Live: Thursday, Oct. 9, 2019

6:25 p.m. New York time

My options positions remained in the sweet spot, on Thursday gradually accumulating profit as they march toward expiration.

A recent discussion on TastyTrade — my go-to spot for deep analysis of the art of constructing an options position — delved into the question of how to position the wings of a short iron condor, my preferred structure in trading.

My trading rules say:

Short leg entry goal: delta 16 to 24, adjusted for greater risk (the high deltas) balanced against greater reward (the lower deltas)

But they’re silent on where to place the long legs — the wings that every iron condor relies upon to limit potential loss.

And where to place the wings was the topic of the two-party discussion, “Iron Condor Wing Efficiency”. The videos can be found here: Part 1 and Part 2.

Those who follow my trades have perhaps noted that I tend to set the wings at as close to 6 delta as I can get. “Delta” measures the degree by which an option’s price changes relative to change in the price of the underlying shares. At a delta of 6% (0.06), a $1 change in the share price produces a 6 cent change in the options price.

The long wings of an iron condor have a different impact that do the short wings.

The short wings, which by my rules are generally around 20 delta, tell me by implication the probability of profit — how likely is this position to be a winner and how large the premium — the prize — will be. The higher the delta, the lower the probability of winning but the larger the prize will be. It’s a classic risk-reward relationship, where the higher the risk (lower delta), the greater the reward (premium).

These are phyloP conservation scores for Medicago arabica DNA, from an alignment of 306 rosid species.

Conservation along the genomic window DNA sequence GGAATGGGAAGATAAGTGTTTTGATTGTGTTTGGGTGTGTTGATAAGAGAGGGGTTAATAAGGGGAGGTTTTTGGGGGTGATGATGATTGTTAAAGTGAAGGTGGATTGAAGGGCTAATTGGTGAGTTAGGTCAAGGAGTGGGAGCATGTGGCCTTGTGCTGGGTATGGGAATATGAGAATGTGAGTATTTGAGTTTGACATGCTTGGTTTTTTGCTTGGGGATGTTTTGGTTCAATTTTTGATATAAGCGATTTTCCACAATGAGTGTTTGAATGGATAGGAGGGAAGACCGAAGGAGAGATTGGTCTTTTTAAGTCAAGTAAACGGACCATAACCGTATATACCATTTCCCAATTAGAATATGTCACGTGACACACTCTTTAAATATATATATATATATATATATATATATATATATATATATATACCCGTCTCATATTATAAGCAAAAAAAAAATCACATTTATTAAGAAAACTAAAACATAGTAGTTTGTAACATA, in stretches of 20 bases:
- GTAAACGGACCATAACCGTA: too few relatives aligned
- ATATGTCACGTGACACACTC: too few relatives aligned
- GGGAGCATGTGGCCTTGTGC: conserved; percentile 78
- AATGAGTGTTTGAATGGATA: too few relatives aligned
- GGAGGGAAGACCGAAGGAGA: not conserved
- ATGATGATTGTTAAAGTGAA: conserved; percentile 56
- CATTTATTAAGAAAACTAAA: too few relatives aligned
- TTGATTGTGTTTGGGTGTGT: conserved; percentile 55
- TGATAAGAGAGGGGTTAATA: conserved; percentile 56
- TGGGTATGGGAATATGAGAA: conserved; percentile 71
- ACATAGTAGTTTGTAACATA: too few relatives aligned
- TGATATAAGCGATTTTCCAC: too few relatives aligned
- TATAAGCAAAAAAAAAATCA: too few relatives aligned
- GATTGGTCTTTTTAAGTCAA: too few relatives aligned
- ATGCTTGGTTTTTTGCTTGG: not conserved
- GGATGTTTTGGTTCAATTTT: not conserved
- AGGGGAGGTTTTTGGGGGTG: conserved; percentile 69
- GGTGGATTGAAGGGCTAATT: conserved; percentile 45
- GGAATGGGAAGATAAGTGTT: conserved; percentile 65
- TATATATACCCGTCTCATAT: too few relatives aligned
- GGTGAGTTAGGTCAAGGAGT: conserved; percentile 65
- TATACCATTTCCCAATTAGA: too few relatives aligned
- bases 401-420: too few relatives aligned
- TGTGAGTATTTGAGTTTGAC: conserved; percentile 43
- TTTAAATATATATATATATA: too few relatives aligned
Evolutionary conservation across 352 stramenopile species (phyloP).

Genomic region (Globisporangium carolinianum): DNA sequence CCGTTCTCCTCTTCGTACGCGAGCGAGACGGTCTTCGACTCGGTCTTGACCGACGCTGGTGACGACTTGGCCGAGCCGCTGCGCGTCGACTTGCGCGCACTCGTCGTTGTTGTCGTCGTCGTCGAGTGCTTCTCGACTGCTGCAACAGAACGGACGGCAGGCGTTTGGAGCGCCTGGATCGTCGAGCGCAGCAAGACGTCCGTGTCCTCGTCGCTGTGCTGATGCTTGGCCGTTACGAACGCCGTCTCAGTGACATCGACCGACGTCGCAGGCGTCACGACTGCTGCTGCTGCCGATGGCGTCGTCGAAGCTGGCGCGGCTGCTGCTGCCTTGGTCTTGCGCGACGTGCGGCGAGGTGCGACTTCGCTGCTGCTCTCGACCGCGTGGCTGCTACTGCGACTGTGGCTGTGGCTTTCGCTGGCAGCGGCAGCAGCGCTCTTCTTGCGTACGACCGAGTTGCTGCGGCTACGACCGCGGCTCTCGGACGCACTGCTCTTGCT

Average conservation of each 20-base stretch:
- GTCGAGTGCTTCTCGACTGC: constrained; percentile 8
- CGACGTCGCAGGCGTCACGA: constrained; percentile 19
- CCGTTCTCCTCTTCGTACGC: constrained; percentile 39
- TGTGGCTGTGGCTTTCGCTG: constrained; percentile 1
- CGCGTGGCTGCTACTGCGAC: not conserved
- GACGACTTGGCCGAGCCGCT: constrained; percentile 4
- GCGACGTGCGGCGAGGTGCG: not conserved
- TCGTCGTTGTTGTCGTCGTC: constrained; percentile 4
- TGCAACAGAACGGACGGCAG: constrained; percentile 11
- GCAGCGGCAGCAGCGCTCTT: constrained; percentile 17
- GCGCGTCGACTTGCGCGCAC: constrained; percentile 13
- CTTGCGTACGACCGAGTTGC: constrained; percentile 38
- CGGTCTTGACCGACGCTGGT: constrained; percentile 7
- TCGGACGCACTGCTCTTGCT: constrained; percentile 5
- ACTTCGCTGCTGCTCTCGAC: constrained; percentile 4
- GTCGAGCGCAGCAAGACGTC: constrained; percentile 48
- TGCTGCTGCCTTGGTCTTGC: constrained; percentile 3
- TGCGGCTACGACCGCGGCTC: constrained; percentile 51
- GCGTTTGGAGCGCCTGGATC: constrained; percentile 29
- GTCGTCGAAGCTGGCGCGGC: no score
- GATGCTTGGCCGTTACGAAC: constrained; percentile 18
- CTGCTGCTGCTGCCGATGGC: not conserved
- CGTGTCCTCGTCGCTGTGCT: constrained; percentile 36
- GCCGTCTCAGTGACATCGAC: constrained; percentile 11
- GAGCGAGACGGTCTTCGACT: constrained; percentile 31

The long wings limit our risk. Each is an insurance policy against loss. The lower the delta, the lower the cost of the insurance, but also the lower amount the “policy” will pay out in the event of a losing trade.

So when I choose the strike prices of the short and long wings, I’m choosing how large a prize I want to compete for, how much uncertainty I’m willing to tolerate, and how big a penalty I’m willing to may if I’m wrong.

Fundamentally, when I set the wings of a short iron condor, I’m referring a battle between greed and certainty.

A fascinating subject at the core of what we do as traders, and none dig into it — backed by research — than the TastyTrade crew. So I highly recommend these two episodes.

One specific point they mention is the goal of setting the wings so that the premium is a third of the wing width. In my six positions having November expirations, the premium coverage ranges from 15.4% to 20.8%, quite a distance from the one-third goal. This tells me that my setup is conservative, lowering the size of the prize for greater certainty of winning. In the battle between greed and certainty, certainty is coming out on top.

When the time comes, on Nov. 5, to enter the options positions expiring in December, I shall experiment with ways of increasing the premium coverage without giving away too much certainty.

By Tim Bovee, Fukuoka, Japan, October 9, 2019

Disclaimer

Tim Bovee, Private Trader tracks the analysis and trades of a private trader for his own accounts. Nothing in this blog constitutes a recommendation to buy or sell stocks, options or any other financial instrument. The only purpose of this blog is to provide education and entertainment.

No trader is ever 100 percent successful in his or her trades. Trading in the stock and option markets is risky and uncertain. Each trader must make trading decisions for his or her own account, and take responsibility for the consequences.

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Based on a work at www.timbovee.com.